Vitamin A deficiency is prevalent especially in sub-Saharan Africa because most available food contains negligible amounts of beta-carotene which fail to meet the physiological requirements resulting in the impairment by high rates of infection. However, introducing orange-fleshed sweet potato cultivar with high ß –carotene will help eradicate the problem of vitamin A deficiency, malnutrition and food insecurity in Iwo, Nigeria. Aim: Therefore, the primary goal of this project is to enhance food security and smallholder farmers’ income including women and young people in Iwo by introducing orange-fleshed sweet potato with high nutritional values. The varieties used were: Mother’s delight (V1), King J (V2), Iwo I (V3) and Iwo II (V4). The field experiment was conducted at the Teaching and Research Farm of Bowen University, Iwo, Osun State from July to October 2017. Data were taken on leaf length, leaf breadth, petiole length, plant height and tuber yield (kg). V4 had the highest number of tubers per row (17) although, it was not statistically different (P<0.05) from V1 which gave the lowest number of tubers per row (14.25). V2 had the most extended petiole length of 32.06cm, and it was statistically different (P<0.01) from the remaining three potato varieties under evaluation. V3 was the highest yielding variety with a tuber yield of 2.93kg, but it was not statistically different (P<0.05) from V1 which had the lowest tuber yield (2.05kg). V1 (an orange-fleshed variety) had the relatively lowest number of tubers per row but gave tuber yields (2.05kg) comparable with the highest yielding variety (V3 = 2.93kg), which is a locally cultivated and adapted variety. It can be concluded that the introduced ranges were similar in performance to the adapted landraces. It is recommended that the introduced varieties (specifically V1, the orange-fleshed potato) be adopted by the farmers for cultivation as the performance of both introduced varieties was significantly compared with the landraces cultivated by Iwo farmers.
A field study was conducted to investigate the effects of corm size and planting date on flower, corm and cormel production of gladiolus (Gladiolus grandiflorus. A.) in sylhet. In this investigation three corm sizes viz., large (25+2 g), medium (15+2 g) and small (10+2 g) and two planting dates of 25 October and 25 November were included as treatments. The experiment was laid out in Randomized Complete Block Design (RCBD) with three replications. Results indicated that growth and yield of flower, corm and cormel production were largely affected by corm size and planting dates. Large corm with 25 October planting produced the tallest plant and higher number of leaves compared to the 25 November with medium and small corm. Large corm produced maximum flower, corm and cormels. In case of planting dates, 25 October planting required maximum days for spike to flower initiation (15.02), maximum rachis length (34.09 cm), highest number of floret spike-1 (9.77), maximum number of spike (907.16) decimal-1, maximum number of cormels (6271.43) decimal-1. On the other hand, maximum weight of single spike (53.29 g), maximum number of corm (1.65), maximum number of cormels (1117.09) decimal-1 was obtained from planting dates of 25 November. It was further noticed that interaction effect of corm size and planting dates were significant effects on rachis length (39 cm), floret length (10.25 cm), number of corm plant-1 (2.03), number of corm decimal-1 (1371.99) and weight of spike plant-1 (73.75 g) on 25 November planting with large corm. On the other hand, 25 October planting with large corm was significant in case of number of flower spikes plant-1 (1.77), number of flower spikes decimal-1 (1192.06), number of cormels plant-1 (10.67), number of cormels decimal-1 (7197.33), weight of corm (58 g) and weight of cormels (17.4 g) plant-1 and weight of corm (39.14 kg) and cormels (11.74 kg) decimal-1. Poor performances in respect of flower, corm and cormel production were observed in the plants grown from small corm and planted on 25 November.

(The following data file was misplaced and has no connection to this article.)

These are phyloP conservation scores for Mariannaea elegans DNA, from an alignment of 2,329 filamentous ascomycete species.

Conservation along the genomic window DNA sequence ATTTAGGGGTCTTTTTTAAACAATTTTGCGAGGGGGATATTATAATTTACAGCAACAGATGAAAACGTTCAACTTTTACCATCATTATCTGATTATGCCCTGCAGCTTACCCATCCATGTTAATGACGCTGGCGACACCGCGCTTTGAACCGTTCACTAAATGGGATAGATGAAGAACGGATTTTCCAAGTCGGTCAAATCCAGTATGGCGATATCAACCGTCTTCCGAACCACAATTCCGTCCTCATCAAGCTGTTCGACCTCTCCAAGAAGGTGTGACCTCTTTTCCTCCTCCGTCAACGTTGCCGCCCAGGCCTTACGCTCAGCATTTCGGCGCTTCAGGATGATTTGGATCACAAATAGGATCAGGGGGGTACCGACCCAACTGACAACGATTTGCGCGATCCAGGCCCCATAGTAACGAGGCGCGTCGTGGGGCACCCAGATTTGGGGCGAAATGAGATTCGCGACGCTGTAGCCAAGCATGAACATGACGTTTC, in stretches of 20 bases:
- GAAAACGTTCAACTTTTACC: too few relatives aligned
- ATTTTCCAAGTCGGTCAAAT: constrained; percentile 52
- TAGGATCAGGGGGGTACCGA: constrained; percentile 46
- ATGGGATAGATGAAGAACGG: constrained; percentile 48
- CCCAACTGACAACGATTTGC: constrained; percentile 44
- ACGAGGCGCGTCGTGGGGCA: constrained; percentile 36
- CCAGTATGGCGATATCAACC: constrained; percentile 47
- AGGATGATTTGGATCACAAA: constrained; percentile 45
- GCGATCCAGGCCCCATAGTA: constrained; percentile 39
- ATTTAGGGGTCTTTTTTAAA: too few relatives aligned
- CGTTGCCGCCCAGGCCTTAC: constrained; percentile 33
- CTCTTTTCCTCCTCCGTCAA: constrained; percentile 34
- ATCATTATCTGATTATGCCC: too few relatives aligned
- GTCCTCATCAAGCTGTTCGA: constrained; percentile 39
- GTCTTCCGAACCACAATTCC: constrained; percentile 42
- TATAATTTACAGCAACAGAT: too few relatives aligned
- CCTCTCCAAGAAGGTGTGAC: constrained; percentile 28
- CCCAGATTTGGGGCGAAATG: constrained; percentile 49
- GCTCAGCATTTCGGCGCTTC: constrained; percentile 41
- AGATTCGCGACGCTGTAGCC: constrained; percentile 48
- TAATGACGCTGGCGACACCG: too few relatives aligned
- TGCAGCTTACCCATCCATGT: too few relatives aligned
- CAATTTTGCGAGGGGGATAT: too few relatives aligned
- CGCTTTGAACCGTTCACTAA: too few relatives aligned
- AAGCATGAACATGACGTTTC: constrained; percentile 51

Aims: The experiments were carried out o determine the effects of different rates of nitrogen fertiliser and soil types on the yield and yield component of maize plant in Yola.